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Steredenn, the pixel-art bulletstorm
Published 2 years ago
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A juicy modern shmup
Hello!
We're Damien & Matthieu from Pixelnest Studio, a small studio based in Rennes, France.
Steredenn is our first released game. Here's the recipe:
  • An original name using a word from an extinct language, the Breton (Steredenn means "a star")
  • A gameplay mixing an horizontal space shooter with roguelite elements (permadeath, procedural levels, random everywhere)
  • Nice animated pixelart graphics from Plus
  • Blasting explosions sounds from Etienne Marque
  • Awesome metal music from Zander Noriega
  • Lots and lots and lots of weapons (from a traditionnal laser beam to a giant driller)
  • Served with a lot of juicy effects, this results in a fun and nervous game with a lot of replayability
And you may get this:
Steredenn - trailer
 
The game has been released on Steam on October 1st (2015), Xbox One on April 1st (2016) and we've just announced the PlayStation 4 release for June 28th (2016)! 
We wanted to share with you the story of the creation of this game. Let's dive in.
 
A "small, short, mobile" project. That's what we thought
It took us about 18 months of developement to complete the PC version, and about two months of additional work for each port.
Now, here's the funny thing: Steredenn was planned as a 3 months mobile project. Not even close, right? We started with a working prototype from a previous project, and we decided to add some nice graphics, a bit of content and test the water of the mobile market. But it quickly appears that this was not a small project at all. The amount of handcrafted content to produce (enemy waves, boss patterns, weapons feel, etc.) was big for just the two of us.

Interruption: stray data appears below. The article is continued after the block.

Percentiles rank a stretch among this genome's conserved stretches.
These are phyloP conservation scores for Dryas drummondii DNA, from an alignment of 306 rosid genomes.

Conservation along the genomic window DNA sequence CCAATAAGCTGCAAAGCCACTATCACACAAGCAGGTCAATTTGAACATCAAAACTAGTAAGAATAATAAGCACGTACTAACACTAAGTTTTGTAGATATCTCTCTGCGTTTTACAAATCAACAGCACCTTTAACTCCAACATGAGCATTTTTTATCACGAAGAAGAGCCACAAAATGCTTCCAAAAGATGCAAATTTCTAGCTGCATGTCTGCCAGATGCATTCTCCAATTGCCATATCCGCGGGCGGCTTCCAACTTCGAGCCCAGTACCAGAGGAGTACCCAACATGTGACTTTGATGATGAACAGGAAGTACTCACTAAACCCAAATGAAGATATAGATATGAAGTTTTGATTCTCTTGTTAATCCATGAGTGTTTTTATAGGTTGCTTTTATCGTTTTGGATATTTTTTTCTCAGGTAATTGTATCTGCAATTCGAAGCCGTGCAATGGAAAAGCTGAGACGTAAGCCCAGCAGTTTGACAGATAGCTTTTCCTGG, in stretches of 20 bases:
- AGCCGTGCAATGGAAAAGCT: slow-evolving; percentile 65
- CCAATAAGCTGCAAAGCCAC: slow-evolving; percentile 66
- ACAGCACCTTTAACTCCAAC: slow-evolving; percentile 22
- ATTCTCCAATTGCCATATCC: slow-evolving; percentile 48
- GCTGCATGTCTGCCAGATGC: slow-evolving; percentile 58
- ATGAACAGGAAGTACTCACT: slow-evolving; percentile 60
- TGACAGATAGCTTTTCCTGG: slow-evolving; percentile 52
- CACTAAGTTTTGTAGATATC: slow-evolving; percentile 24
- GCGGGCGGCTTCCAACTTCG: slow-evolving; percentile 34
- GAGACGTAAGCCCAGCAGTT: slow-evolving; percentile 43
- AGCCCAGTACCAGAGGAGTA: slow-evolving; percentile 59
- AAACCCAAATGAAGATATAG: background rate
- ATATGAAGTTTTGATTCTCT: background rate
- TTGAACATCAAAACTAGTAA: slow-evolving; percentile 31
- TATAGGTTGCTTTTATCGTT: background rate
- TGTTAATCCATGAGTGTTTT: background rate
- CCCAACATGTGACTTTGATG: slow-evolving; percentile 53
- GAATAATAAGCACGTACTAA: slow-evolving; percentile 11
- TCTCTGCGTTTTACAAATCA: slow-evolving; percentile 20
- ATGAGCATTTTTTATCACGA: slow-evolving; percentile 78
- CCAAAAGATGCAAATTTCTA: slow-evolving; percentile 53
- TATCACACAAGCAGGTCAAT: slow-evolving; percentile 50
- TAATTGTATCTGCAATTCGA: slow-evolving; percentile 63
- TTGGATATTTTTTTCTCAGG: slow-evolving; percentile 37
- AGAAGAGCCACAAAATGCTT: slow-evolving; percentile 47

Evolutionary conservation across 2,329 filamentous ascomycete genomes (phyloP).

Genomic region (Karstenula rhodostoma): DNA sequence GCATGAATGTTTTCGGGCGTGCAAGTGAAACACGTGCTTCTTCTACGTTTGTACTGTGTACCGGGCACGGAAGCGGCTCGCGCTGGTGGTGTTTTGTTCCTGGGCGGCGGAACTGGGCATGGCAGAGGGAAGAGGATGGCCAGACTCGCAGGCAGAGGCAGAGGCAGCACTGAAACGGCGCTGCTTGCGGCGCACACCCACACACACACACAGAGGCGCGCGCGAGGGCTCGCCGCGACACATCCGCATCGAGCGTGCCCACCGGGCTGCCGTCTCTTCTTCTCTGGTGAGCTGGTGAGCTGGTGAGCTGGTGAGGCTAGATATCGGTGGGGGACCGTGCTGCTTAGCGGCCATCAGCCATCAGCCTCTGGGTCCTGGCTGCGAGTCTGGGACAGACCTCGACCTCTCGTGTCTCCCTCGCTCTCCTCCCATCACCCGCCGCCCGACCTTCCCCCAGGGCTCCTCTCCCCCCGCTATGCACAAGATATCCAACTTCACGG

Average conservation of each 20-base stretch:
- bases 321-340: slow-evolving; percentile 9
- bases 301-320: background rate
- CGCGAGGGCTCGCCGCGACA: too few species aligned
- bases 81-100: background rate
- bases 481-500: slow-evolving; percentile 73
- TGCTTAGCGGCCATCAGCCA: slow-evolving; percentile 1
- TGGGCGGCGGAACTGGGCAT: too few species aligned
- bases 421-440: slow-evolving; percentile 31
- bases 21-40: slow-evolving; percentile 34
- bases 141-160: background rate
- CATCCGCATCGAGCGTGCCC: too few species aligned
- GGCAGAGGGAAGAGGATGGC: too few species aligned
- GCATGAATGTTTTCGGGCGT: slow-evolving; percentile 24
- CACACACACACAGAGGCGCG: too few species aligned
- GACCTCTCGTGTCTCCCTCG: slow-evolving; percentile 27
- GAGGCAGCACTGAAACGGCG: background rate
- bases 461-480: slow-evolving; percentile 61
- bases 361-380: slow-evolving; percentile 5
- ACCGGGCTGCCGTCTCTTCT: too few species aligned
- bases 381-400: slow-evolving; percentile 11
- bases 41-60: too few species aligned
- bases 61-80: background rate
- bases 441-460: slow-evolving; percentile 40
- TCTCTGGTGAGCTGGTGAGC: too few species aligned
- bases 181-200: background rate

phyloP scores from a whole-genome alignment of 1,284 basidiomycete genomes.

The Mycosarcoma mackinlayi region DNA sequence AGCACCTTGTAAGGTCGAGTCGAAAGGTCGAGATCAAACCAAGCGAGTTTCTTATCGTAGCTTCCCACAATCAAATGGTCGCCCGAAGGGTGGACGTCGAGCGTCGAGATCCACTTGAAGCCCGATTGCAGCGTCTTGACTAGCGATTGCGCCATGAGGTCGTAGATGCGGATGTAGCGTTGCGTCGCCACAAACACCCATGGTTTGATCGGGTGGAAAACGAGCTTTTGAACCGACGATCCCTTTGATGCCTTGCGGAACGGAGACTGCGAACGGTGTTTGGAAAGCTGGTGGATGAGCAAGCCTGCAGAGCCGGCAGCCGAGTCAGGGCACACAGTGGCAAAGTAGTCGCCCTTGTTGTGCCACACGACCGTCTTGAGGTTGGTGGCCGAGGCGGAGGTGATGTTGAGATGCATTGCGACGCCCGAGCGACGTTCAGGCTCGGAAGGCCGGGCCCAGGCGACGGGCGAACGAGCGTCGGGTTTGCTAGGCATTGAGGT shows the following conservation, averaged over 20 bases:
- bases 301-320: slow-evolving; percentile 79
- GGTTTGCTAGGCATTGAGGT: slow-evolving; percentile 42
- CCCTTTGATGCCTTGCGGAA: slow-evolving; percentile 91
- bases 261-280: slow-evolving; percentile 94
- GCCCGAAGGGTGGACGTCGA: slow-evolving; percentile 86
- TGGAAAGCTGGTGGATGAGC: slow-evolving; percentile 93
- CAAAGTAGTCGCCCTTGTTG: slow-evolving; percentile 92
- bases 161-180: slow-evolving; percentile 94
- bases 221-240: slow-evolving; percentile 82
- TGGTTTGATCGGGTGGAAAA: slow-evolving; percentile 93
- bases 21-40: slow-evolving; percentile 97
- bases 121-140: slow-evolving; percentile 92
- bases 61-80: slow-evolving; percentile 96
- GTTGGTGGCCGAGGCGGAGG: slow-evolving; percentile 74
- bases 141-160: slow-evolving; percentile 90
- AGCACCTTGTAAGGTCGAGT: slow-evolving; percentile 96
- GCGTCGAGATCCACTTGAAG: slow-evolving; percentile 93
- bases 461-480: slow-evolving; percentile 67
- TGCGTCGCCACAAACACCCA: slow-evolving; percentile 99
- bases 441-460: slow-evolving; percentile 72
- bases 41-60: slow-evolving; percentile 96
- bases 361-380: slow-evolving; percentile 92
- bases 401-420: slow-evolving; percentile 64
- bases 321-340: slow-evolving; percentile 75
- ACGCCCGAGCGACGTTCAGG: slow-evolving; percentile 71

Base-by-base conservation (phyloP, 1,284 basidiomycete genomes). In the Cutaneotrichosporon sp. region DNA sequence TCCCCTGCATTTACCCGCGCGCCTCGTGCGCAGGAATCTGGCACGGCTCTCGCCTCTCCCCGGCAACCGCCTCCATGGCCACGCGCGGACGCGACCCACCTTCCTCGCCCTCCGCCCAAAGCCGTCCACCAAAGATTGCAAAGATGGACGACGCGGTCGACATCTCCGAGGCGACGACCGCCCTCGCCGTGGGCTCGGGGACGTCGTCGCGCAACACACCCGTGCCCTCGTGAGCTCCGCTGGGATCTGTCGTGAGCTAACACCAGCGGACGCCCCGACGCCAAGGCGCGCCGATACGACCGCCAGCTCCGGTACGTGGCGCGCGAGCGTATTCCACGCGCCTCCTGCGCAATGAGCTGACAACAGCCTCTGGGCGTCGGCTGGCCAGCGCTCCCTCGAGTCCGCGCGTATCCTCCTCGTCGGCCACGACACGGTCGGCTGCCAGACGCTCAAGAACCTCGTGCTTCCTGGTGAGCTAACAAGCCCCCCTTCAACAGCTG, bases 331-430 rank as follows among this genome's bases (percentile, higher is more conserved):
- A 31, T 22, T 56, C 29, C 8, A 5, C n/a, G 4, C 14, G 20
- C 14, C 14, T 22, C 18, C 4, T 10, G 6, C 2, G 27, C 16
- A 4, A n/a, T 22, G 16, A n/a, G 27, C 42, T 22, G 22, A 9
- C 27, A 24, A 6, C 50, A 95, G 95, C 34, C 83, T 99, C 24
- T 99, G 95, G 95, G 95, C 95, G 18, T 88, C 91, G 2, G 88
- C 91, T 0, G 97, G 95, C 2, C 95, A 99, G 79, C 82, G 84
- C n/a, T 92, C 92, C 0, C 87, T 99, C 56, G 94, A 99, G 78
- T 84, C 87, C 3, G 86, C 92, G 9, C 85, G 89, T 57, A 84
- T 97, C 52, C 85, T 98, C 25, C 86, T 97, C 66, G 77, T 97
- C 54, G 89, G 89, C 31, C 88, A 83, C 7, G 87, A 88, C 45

Also, we are perfectionists and we wanted the game feeling to be the best possible before releasing anything. We had a very good idea of the feeling we wanted to achieve (controls, adrenaline, particles, effects, screenshakes... juicy) but it took us more than 6 months of iteration to find it.
 
The Early Access
After one year of work, we took the Steam Early Access path. We knew the game was already enjoyable despite lacking content and being unbalanced. This is the best decision we made and it probably saved the game from failure. The players' feedbacks were a goldmine for us. We even changed our mind on some early game design decisions: that's how we introduced upgrades after a boss death. We kept the EA short (6 months) and we were confident with the game we released.
Still, we had to remove a lot of features originally planned, like a solo campaign mode, an alien invasion, multiple ships with stats... we decided to focus on a smaller game with a well-balanced main-loop mechanic that we were able to release rather than end with an unfinished/unpolished/half-finished project.
We're very happy with this decision and with the game we finally released.
 
Some stats about Steredenn
  • About 60k lines of code (not including console specific code, about 5k lines per additional platform)
  • 6000+ sprites, all packed using the Sprite Packer so it is reduced to only a few big textures
  • Animations are made of many individual sprites (files). We have a custom ScriptableObject that aggregates those sprites and that can be read in a component
  • We're using the standard 2D features
  • We also use a few plugins: InControl, Colorful FX & FMOD
  • We have used about 8 versions of Unity3D, from 4.3 to 5.3.4f1. Migration hasn't always been easy, especially considering the console plugins (they are locked to a specific Unity and SDK version)
  • It's the only commercial game released in Breton
Console ports
The most challenging part of the developement was the console versions of the game, for two reasons:
  1. We underestimated the amount of work for each plateform. Integrating the leaderboards/achievements services is generally not too hard. But the services configuration, the Technical Requirement Checklist (TRC), the assets for the store, etc., are very time consuming, especially for a small team of two. 
  2. We faced some blocking issues, like the FMOD plugin not working on console or the need for our bullet engine to be run at 60 FPS. Third-party librairies are not always easy to use outside of a desktop or mobile environnement.
Finally, from a human point of view, it was also very exhausting to keep working on a critically acclaimed and released game and being rejected because of minor issues during the certification ("You use the word Button in Spanish instead of Touch? Too bad, try again in two weeks"). But, well, nothing is impossible and we did it! :)
That's the story behind Steredenn. Now we're still working on the game, there's always more work to be done (more ports, support, additional content). We're also thinking about starting a new game... stay tuned!
PS
Pixelnest Studio
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